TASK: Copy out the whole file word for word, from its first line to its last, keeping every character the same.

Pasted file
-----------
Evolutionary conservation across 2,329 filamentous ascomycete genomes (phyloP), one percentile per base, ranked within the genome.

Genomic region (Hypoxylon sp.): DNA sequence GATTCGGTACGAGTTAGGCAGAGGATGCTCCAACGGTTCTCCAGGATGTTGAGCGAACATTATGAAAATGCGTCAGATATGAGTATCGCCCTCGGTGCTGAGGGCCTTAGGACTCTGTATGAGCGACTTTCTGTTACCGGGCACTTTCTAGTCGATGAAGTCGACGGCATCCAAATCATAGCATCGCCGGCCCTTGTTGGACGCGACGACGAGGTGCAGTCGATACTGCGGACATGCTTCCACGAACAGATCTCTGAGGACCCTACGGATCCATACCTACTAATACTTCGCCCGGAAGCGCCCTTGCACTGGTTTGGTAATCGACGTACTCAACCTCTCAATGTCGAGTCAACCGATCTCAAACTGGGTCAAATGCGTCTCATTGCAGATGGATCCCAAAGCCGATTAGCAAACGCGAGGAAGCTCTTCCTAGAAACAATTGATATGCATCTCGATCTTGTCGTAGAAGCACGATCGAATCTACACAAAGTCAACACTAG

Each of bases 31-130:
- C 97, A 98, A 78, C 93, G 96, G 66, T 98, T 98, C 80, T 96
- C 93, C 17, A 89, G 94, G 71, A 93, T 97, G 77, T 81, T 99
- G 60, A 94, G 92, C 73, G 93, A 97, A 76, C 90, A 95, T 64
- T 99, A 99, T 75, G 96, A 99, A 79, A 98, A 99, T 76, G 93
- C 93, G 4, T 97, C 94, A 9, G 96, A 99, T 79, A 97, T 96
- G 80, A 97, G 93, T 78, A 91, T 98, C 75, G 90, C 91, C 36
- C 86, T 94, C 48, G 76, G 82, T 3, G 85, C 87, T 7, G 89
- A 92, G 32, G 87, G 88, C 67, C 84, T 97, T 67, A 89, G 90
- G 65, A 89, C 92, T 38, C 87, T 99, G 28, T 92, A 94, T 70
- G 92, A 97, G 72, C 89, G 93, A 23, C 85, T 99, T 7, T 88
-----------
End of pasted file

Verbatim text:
Evolutionary conservation across 2,329 filamentous ascomycete genomes (phyloP), one percentile per base, ranked within the genome.

Genomic region (Hypoxylon sp.): DNA sequence GATTCGGTACGAGTTAGGCAGAGGATGCTCCAACGGTTCTCCAGGATGTTGAGCGAACATTATGAAAATGCGTCAGATATGAGTATCGCCCTCGGTGCTGAGGGCCTTAGGACTCTGTATGAGCGACTTTCTGTTACCGGGCACTTTCTAGTCGATGAAGTCGACGGCATCCAAATCATAGCATCGCCGGCCCTTGTTGGACGCGACGACGAGGTGCAGTCGATACTGCGGACATGCTTCCACGAACAGATCTCTGAGGACCCTACGGATCCATACCTACTAATACTTCGCCCGGAAGCGCCCTTGCACTGGTTTGGTAATCGACGTACTCAACCTCTCAATGTCGAGTCAACCGATCTCAAACTGGGTCAAATGCGTCTCATTGCAGATGGATCCCAAAGCCGATTAGCAAACGCGAGGAAGCTCTTCCTAGAAACAATTGATATGCATCTCGATCTTGTCGTAGAAGCACGATCGAATCTACACAAAGTCAACACTAG

Each of bases 31-130:
- C 97, A 98, A 78, C 93, G 96, G 66, T 98, T 98, C 80, T 96
- C 93, C 17, A 89, G 94, G 71, A 93, T 97, G 77, T 81, T 99
- G 60, A 94, G 92, C 73, G 93, A 97, A 76, C 90, A 95, T 64
- T 99, A 99, T 75, G 96, A 99, A 79, A 98, A 99, T 76, G 93
- C 93, G 4, T 97, C 94, A 9, G 96, A 99, T 79, A 97, T 96
- G 80, A 97, G 93, T 78, A 91, T 98, C 75, G 90, C 91, C 36
- C 86, T 94, C 48, G 76, G 82, T 3, G 85, C 87, T 7, G 89
- A 92, G 32, G 87, G 88, C 67, C 84, T 97, T 67, A 89, G 90
- G 65, A 89, C 92, T 38, C 87, T 99, G 28, T 92, A 94, T 70
- G 92, A 97, G 72, C 89, G 93, A 23, C 85, T 99, T 7, T 88